Time in slums an ‘eye-opener’
Showering in the jungle with only a cup and bucket was an ‘‘eyeopening’’ experience for a woman who spent two weeks visiting the slums.
Tear Fund communications manager Helen Manson has just returned from a whirlwind adventure to India and Bangladesh. Mrs Manson immersed herself in the slums in Delhi and worked alongside an organisation that provides medical care to families and education opportunities to their children.
During her trip she followed the lives of two 7-year-old girls.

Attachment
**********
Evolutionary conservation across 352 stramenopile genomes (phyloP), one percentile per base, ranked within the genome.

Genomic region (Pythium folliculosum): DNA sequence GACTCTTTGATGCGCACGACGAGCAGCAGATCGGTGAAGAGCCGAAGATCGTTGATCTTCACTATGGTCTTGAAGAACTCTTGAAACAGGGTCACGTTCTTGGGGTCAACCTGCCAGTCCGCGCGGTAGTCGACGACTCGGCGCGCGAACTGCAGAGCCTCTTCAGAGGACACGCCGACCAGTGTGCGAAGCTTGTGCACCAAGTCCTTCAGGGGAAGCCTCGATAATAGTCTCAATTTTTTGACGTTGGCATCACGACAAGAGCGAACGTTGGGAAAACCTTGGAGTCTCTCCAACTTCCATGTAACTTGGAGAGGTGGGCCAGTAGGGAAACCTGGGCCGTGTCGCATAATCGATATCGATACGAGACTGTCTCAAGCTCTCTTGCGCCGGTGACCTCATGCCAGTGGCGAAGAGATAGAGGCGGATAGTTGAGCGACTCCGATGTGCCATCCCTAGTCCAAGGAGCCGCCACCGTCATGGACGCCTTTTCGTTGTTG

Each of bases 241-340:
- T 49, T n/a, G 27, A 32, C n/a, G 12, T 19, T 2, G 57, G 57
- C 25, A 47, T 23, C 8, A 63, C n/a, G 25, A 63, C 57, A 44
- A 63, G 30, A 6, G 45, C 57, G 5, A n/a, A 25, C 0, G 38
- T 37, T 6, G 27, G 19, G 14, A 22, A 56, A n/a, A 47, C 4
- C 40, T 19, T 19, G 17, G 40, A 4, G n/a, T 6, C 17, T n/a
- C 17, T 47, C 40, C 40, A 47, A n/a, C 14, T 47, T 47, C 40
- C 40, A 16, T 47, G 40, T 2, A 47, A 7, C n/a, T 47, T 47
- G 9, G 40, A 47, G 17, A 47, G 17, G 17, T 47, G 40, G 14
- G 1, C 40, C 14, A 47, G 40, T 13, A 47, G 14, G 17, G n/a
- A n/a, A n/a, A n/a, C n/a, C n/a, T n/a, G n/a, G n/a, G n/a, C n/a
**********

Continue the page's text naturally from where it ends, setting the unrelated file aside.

The first happy and healthy girl had an education, lived in a house with a concrete floor and had employed parents. The other girl worked as a ‘‘rag picker’’, spending her days collecting tiny shards of metal from a trash dump before attempting to sell them for money.
Mrs Manson says despite being the same age the girls have a polar-opposite outlook on life. She says the highlight of her trip was being able to see the difference between a slum she had worked in and one she had not.
‘‘It might sound weird that something like this would be my highlight but knowing and seeing we can actually make a visible difference is such a reward.’’
Mrs Manson says she was the first whiteskinned woman most people had seen.
‘‘Wherever we went we were followed by a small mob of 100-200 people.
‘‘I found the experience a world away from my day to day life and an eye-opening insight into how the other half live,’’ Mrs Manson says.